An effective communication system will ensure ratios are maintained at all times. Whether your system involves ratio checks by intercom or in person, your staff must have a thorough understanding of yourPUBLIC program's communication system so you can be informed and can adjust accordingly. In addition written procedures are equally important. Staff must be trained on those procedures, as well as receive a copy of the staff handbook. This will be addressed in greater detail in the Communication course.

    1. Train for Ratios

      I Should Always...

      Make certain that staff are trained during their orientation on protocols for maintaining required ratios at all times

      ...to ensure staff never...
      • Step out of the classroom and leave the classroom out of ratio - no matter what
      • Leave at their regularly scheduled time if the classroom is out of ratio
      • Welcome or dismiss children without marking it on the attendance record
      • Transition from one activity or location without taking name to face head counts
      • Get upset when they are reassigned to meet ratios
    2. Monitor Ratios

      I Should Always...

      Monitor ratios using frequent walk-throughs and analysis of ratio sheets. This ensures proper staffing policies are enforced and required ratios are being maintained.

      ...to ensure staff never...
      • Find themselves in situations where there isn’t adequate staff to maintain ratios
    3. Schedule and Maintain Adequate Staff

      I Should Always...

      Schedule adequate staff to maintain ratio and group size requirements. Having adequate staff accounts for planned and unplanned absences to decrease the regrouping of children and the reassignment of staff.

      ...to ensure staff never...
      • Find themselves in situations where there aren't adequate staff to maintain ratios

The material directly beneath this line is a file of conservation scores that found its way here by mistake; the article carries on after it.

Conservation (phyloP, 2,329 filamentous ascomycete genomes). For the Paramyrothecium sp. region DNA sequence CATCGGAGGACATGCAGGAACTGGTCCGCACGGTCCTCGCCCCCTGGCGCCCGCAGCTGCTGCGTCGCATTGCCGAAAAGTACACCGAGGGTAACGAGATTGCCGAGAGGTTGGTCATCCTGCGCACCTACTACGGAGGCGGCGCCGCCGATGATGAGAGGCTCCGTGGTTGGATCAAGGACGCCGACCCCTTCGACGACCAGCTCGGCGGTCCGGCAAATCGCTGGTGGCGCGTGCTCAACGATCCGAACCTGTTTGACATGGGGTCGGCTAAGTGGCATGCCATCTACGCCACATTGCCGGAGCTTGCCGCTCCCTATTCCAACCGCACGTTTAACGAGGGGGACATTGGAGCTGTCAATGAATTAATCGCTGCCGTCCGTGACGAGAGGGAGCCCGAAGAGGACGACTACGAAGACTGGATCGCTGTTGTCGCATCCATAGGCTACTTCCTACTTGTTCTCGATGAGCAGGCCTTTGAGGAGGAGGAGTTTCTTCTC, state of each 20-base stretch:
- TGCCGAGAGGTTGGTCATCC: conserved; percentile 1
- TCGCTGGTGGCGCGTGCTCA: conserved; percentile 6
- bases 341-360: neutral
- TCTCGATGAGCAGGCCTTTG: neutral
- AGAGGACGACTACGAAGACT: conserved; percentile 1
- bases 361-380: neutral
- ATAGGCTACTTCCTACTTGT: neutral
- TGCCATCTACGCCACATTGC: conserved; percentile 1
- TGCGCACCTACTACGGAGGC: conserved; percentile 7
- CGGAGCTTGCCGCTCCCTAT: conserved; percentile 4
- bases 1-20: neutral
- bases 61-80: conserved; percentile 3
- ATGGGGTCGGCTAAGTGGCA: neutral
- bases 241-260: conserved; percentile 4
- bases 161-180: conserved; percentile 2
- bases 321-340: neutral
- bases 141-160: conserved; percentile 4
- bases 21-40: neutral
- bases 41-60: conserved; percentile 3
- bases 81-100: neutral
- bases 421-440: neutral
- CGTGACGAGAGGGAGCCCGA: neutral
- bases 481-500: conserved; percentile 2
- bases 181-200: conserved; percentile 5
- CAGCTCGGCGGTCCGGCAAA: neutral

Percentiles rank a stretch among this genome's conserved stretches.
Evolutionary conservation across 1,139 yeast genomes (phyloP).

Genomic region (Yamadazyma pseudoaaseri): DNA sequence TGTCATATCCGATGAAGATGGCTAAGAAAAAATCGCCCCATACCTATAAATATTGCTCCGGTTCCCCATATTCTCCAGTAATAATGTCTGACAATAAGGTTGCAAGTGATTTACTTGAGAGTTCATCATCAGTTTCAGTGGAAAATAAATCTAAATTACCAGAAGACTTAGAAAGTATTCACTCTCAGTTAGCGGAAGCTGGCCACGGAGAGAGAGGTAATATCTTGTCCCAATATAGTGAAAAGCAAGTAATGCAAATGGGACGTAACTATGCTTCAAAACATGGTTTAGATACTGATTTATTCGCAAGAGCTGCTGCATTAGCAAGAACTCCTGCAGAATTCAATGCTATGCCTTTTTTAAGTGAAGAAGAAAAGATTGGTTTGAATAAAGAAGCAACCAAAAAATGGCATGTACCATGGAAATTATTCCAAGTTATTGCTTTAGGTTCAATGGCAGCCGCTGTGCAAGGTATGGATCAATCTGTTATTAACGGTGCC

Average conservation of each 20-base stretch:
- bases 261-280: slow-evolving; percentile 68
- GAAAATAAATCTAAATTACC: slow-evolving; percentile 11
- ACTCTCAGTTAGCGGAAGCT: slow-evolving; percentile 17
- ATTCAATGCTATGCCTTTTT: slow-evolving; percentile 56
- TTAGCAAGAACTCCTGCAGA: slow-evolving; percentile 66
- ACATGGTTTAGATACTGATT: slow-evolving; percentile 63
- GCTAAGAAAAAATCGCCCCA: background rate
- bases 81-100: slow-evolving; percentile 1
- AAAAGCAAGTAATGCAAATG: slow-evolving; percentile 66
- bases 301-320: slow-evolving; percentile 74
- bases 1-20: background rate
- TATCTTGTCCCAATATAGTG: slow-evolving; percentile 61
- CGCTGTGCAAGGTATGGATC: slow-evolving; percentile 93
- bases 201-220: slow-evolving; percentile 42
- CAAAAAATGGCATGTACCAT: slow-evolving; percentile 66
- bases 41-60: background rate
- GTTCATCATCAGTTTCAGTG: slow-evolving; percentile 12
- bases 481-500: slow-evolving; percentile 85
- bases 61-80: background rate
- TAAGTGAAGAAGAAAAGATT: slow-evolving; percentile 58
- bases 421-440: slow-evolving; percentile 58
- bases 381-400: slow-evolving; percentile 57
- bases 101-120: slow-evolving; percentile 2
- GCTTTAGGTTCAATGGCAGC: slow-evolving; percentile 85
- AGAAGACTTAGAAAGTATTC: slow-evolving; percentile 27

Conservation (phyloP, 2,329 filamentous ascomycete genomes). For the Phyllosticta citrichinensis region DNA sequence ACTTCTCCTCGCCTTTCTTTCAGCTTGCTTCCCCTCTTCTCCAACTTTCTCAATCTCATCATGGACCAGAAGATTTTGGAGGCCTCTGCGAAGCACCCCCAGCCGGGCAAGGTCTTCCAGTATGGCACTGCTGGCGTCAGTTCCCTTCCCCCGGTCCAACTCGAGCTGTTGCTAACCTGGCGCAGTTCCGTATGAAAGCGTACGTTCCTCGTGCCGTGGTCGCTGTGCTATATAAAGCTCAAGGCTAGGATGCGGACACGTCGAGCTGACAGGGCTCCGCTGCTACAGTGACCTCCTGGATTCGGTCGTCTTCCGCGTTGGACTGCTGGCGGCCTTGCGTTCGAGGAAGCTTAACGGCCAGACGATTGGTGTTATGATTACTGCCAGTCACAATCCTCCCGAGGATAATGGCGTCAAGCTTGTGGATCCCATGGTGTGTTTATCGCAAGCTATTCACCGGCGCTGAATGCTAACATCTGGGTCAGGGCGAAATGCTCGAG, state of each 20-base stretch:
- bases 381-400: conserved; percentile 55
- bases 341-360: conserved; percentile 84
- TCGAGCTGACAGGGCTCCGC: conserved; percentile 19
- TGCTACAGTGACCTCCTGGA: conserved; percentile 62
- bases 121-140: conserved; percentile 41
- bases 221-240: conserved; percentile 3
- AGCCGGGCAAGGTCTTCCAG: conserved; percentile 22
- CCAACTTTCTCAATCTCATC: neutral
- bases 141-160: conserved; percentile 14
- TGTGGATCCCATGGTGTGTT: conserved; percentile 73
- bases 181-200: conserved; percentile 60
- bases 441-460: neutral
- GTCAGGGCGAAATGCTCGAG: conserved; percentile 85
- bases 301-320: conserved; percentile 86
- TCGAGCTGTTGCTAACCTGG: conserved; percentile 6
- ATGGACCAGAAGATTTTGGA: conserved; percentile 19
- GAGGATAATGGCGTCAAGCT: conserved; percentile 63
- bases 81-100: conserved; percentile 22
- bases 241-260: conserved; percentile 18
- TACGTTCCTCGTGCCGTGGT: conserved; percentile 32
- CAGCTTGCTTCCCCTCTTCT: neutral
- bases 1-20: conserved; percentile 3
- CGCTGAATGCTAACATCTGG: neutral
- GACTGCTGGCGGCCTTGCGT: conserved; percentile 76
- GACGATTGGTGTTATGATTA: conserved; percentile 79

4. Communicate Consequences

      I Should Always...

      Communicate consequences for not maintaining required ratios, and follow through with those consequences for everyone, every time

      ...to ensure staff never...
      • Continue to put children and youth at risk for not adhering to the maintenance of ratio protocols

    Watch this video to hear about ways to maintain ratios.

    Ratios Matter

    Ways to ensure ratios are maintained

    Explore

    Explore

    Recognizing patterns is essential to identifying solutions to safety concerns. Download and print the attached chart, completing it based on current practices related to maintaining ratios at your program.

    Apply

    Apply

    Now that you have identified concerns related to maintaining ratios, download and print the chart identifying possible corrective action steps.  A follow up activity might include sharing this information at a staff meeting and having staff role play the different scenarios related to maintaining ratios.

    Glossary

    TermDescription
    Staff-child ratiosThe number of children who can be cared for by one staff member
    TransitionsMovement from one place and activity to another

    Demonstrate

    Demonstrate
    Assessment

    Q1

    True or False? Staff should conduct name-to-face head counts at the start of the day and at the end of the day.

    Q2

    A new preschool teacher has joined your program staff. What is the best way for this new staff member to learn about maintaining required ratios?

    Q3

    Which of the following are protocols you should follow as a program manager?

    References & Resources

    Developing and Administering A Child Care Center, June Sciarra, Anne Dorsey, Ellen Lynch, 7th edition, 2009

    Leadership In Action: How Effective Directors Get Things Done, Paula Jorde Bloom, 2003

    Blueprint for Action, Paula Jorde Bloom, Marilyn Sheerer, Joan Britz, 1998